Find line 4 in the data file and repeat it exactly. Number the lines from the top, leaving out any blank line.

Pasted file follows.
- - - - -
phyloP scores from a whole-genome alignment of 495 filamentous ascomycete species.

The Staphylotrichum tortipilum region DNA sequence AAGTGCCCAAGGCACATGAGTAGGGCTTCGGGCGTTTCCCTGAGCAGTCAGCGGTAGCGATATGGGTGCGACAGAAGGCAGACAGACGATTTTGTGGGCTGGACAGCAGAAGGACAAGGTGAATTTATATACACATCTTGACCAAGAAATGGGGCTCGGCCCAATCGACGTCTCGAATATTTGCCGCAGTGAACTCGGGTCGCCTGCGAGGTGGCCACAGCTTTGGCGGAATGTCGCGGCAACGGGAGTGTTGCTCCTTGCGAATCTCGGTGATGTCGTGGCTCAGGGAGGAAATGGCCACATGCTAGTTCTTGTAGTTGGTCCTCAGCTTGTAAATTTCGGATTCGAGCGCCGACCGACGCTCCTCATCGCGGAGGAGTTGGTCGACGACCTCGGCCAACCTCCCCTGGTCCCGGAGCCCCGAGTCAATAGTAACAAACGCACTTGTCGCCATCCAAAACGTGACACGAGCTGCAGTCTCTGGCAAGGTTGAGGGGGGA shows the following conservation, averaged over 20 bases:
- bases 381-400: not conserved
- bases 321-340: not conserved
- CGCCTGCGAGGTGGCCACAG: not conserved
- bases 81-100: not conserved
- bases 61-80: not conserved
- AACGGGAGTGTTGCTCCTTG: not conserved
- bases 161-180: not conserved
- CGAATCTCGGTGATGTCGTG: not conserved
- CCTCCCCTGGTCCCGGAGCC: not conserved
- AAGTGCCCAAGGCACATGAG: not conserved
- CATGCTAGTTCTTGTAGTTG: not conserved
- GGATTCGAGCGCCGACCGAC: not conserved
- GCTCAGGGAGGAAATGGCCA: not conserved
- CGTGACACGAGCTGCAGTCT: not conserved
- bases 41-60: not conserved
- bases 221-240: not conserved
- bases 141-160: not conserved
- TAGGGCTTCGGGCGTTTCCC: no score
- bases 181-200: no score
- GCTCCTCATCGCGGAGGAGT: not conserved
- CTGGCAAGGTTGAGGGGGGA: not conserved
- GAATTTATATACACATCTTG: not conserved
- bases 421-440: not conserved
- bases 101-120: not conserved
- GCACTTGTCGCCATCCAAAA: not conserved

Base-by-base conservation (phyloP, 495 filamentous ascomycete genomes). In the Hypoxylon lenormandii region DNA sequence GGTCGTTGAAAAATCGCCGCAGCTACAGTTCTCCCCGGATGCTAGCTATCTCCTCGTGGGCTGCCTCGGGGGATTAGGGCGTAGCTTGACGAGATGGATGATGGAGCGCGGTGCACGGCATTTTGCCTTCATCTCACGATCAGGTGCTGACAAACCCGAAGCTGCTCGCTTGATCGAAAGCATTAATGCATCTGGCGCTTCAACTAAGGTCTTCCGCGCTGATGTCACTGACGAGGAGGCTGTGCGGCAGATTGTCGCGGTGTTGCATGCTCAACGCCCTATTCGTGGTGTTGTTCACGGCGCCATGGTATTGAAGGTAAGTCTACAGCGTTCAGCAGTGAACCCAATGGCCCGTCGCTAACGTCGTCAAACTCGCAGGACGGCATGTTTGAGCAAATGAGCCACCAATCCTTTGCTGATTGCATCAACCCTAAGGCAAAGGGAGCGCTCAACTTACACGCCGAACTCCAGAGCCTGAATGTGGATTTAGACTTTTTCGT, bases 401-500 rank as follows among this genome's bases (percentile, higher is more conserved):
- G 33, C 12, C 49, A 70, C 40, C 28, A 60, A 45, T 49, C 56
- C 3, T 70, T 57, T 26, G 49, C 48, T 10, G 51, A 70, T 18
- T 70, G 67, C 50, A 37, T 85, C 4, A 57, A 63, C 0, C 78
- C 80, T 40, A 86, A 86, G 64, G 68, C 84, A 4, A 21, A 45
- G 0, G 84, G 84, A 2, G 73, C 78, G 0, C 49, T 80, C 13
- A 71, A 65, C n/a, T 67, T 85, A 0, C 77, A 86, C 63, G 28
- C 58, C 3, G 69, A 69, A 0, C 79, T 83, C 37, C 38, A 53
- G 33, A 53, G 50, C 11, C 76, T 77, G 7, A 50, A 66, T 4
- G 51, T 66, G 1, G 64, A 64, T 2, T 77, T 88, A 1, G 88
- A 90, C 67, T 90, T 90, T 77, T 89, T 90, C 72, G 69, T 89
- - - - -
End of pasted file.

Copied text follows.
- bases 321-340: not conserved